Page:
It’s simple really: I don’t make promises that I don’t intend to keep, I don’t say things that I don’t really feel (or I endeavour not to), and I normally don’t break commitments that I have made (especially not at the last minute, which is very rude and completely disrespectful of someone else’s time), and I practically never cancel anything just because a better offer comes along (which it very often can, will, and does). I have never regretted this way of living. I’ve never considered it in any way trying too hard. I always just believed that it’s better to live in a way that creates a good reputation for myself, whatever I become and whoever I may be. But it isn’t even that conscious knowledge of reputation that makes me act in this way. It’s just who I am. I have been brought up to live by the motto of “do onto others as you’d have done onto you” so I try really, really hard to live in this way. I always think what I would feel like if another person treated me in the way that I am treating them. And, normally, this is sufficient to act in a way that is “right”.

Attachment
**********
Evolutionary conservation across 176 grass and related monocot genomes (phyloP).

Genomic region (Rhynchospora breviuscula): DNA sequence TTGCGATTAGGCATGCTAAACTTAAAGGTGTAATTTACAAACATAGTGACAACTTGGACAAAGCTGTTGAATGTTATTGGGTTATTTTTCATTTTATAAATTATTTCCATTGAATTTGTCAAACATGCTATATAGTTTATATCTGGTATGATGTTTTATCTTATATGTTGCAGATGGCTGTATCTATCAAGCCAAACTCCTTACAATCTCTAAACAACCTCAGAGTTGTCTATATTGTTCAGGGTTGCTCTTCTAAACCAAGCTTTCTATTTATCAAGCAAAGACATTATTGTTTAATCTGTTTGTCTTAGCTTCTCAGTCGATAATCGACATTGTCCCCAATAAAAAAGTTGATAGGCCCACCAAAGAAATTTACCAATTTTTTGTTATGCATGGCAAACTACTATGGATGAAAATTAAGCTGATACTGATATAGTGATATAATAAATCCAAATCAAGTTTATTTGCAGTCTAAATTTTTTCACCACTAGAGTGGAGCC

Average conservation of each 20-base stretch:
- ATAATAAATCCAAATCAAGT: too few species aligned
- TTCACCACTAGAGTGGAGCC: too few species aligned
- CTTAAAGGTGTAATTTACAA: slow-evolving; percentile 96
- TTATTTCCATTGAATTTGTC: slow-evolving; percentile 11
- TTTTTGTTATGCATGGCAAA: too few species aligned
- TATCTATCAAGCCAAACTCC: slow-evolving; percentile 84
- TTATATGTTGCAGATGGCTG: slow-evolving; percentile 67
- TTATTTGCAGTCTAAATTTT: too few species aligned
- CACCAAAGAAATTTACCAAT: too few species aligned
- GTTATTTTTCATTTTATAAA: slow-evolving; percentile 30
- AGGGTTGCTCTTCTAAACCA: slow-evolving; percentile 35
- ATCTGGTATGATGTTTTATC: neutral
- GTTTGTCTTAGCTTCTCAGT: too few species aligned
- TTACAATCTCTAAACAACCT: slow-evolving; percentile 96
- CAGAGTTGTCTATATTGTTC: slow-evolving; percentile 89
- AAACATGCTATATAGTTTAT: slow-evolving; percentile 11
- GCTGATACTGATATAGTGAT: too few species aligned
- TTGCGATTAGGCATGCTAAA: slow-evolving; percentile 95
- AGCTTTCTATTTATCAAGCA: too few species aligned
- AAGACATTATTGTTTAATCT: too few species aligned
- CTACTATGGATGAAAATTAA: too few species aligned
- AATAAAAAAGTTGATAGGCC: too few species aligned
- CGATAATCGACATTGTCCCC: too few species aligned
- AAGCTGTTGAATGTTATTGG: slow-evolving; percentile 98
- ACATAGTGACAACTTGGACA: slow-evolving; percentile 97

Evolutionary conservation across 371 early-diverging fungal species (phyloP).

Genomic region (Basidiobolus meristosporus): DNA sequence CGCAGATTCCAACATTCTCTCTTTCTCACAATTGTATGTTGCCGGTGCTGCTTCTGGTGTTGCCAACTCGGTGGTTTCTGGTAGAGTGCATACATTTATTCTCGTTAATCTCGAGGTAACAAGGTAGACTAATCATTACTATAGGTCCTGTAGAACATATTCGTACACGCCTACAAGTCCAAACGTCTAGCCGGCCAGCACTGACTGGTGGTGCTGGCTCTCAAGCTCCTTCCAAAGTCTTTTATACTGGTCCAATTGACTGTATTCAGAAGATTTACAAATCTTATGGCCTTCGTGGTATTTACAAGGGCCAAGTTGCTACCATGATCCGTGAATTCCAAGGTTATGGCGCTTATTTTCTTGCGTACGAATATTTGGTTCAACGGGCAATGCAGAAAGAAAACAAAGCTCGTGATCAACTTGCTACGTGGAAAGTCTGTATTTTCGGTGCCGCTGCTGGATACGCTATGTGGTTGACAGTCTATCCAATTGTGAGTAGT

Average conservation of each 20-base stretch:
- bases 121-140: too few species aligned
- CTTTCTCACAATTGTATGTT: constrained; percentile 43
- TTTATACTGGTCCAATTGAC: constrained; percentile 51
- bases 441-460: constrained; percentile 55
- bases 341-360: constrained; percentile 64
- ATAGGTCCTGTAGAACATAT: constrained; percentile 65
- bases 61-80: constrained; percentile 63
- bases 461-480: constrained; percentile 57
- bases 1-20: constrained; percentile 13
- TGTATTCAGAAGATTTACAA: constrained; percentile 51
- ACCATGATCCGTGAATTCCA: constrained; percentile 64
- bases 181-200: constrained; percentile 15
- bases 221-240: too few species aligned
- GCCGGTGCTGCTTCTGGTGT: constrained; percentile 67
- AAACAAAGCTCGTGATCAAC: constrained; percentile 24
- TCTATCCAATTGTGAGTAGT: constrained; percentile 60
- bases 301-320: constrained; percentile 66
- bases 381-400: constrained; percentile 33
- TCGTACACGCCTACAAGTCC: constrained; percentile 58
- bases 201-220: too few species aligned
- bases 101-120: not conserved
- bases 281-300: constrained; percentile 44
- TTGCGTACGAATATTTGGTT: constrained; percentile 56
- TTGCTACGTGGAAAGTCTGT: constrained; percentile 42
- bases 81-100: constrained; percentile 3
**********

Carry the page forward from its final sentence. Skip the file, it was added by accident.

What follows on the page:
Ok, this isn’t easy, and I must admit that I do often enough fail at this without wanting to. Though I always show up when I say I will, those who know me well know that my “timing” leaves something to be desired, something that isn’t necessarily respectful of the other person’s time either. Sometimes, also, my selfish nature just takes over and I want more than my fair share of something, or I play around in a way that could, inevitably, cause someone else to get hurt in the long run. But I do this most often unconsciously and without realising (well mostly anyway). I have to say though that I still probably did leave a trail of people in my wake who wouldn’t necessarily call me a “nice person”. In fact, with some past relationships I can still cringe at when I was in my “playing around” phase, I think they would have used an entirely different word to describe me.